Carter’s Conclusion leaves us with hope that mixed relationships – and the children/grandchildren, etc. produced by them – might help in achieving goals of equality. He includes a checklist – to ‘check ourselves’ on blindly seeing mixed people as the only saviors, and encourages a banding together – instead of separating ourselves – to insist on making changes.
I highly recommend this book, particularly to artists of all genres who want to address the mixed experience in their work. Even if your work does not directly refer to the past, understanding it better will certainly add depth to the stories you tell.
Hitomi Lei Mockett is writing a memoir about growing up with a “Japanese, Buddhist mother and an African-American, Catholic-raised turned Atheist father.” Sharing a voice that has yet to be widely represented in the mainstream, Hitomi hopes to “advocates unity in culture and races through honest narrative, grounded in love.” We fully support her in her writing journey; take a look at her blog, and ‘like’ her facebook page to show your support too!
The AALR is dedicated to providing a space for both established and emerging writers to express what it means to identify as Asian American. Their latest issue is focused on Mixed Race identity, and they’ve gathered an impressive amount of storytellers of all genres to explore the Mixed experience. The hard cover journal is only the beginning, though. Throughout the 2013/2014 fall and spring semesters, over 100 universities will be participating in interactive classrooms using the Mixed Race issue as a springboard to discussions and new understandings of the Mixed experience. We strongly encourage you to purchase this journal, which will certainly be considered a historical archive, and to participate in the university initiatives.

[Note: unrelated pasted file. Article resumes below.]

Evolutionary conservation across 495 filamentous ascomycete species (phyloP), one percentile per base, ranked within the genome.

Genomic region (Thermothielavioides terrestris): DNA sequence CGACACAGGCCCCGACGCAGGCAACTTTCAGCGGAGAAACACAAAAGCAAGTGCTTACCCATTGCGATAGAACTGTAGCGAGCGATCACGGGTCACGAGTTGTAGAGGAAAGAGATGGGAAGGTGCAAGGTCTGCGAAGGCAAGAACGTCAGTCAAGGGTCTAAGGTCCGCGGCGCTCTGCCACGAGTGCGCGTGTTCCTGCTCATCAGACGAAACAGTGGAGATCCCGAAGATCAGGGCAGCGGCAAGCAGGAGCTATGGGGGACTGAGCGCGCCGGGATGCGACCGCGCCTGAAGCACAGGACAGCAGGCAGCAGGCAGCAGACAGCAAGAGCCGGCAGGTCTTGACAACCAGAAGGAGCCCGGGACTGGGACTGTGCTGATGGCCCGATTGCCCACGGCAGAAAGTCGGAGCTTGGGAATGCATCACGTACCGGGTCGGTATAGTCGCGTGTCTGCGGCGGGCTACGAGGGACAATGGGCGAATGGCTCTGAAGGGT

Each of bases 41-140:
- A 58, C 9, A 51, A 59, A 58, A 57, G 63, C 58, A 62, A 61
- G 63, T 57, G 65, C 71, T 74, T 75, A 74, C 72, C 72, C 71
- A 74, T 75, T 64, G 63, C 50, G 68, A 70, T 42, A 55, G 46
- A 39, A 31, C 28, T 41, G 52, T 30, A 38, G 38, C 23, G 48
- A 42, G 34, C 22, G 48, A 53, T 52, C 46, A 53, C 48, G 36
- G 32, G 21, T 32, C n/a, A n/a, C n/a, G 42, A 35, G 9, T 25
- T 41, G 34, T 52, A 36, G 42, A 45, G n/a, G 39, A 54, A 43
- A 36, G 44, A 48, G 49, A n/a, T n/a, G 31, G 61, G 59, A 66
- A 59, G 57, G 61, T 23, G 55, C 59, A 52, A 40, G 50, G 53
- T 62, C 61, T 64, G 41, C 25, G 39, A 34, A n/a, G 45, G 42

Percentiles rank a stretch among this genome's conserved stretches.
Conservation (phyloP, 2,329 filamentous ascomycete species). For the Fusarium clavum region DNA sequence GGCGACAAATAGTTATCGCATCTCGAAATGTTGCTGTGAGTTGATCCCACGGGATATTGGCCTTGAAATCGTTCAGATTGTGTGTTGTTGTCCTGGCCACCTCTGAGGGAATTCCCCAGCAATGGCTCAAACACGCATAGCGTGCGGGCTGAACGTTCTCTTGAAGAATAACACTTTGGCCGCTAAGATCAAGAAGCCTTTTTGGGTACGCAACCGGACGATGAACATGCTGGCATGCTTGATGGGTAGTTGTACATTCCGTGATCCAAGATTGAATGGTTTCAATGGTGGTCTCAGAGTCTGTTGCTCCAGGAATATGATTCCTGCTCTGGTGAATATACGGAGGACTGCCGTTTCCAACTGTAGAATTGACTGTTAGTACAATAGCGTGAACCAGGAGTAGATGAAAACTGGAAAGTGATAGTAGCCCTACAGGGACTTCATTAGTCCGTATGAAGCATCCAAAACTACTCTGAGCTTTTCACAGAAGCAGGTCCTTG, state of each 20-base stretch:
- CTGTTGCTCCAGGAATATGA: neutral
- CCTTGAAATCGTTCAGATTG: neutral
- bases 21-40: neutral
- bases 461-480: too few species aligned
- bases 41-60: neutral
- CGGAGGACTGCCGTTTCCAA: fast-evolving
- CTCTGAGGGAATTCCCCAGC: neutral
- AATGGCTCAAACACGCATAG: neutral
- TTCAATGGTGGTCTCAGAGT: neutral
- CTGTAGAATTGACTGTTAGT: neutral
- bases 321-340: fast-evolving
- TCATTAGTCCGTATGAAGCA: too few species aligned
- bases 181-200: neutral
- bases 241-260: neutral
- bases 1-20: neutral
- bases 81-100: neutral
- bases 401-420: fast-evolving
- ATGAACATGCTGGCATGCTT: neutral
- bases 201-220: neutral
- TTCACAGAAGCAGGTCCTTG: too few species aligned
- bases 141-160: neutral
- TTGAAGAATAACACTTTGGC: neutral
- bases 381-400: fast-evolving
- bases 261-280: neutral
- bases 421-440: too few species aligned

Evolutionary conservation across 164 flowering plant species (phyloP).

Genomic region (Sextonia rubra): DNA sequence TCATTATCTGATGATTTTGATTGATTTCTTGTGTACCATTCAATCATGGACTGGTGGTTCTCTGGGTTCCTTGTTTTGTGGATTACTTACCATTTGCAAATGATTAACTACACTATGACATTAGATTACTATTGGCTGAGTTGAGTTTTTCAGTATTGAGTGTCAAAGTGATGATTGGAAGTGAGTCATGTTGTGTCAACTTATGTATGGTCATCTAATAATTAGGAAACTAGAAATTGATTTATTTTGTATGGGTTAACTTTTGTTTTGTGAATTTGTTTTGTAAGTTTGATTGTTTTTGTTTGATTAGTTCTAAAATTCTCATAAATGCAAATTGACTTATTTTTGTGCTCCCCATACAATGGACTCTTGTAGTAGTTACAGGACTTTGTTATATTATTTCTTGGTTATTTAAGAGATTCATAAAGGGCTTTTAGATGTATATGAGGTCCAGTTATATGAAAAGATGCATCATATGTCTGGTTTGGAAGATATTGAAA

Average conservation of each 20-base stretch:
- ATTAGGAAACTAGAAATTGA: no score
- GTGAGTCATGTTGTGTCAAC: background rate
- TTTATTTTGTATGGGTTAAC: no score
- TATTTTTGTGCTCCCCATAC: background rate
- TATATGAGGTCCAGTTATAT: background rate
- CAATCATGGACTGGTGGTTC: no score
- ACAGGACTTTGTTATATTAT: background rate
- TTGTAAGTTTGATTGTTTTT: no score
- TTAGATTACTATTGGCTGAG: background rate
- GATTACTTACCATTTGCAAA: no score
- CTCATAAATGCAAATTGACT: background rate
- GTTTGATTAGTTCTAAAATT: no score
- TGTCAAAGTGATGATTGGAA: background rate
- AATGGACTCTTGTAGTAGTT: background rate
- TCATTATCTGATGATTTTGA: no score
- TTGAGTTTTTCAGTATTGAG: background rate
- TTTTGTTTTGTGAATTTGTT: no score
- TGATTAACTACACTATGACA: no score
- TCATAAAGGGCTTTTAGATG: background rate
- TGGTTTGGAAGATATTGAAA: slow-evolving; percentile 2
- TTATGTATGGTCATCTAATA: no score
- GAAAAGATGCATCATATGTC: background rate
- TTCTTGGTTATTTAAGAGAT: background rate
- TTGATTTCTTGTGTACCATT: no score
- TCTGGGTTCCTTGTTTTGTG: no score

The Editors at Discover Nikkei invite you to submit personal stories and essays, memoirs, academic papers, book reviews, and other prose genre that share your thoughts on how Nikkei around the world perceive and experience being multiracial, multinational, multilingual, and multigenerational. It is our hope that by sharing the multitudes of our experiences, we enhance our ability to better understand who Nikkei are.
Submissions accepted from April 1 until September 30, 2013 at 6pm (PST). Click HERE for more info!
Curly Like Me is full of tips on how to maintain healthy curls. Author Teri LaFlesh spent years experimenting with – and breaking off – her own hair until she finally perfected the art of loving her curls. If you’d like to get a preview of all that you can learn from her book, head over to www.tightlycurly.com. Warning: you will likely be purchasing some new products after reading her tips, but you will be very glad you did. Purchase Curly Like Me on www.amazon.com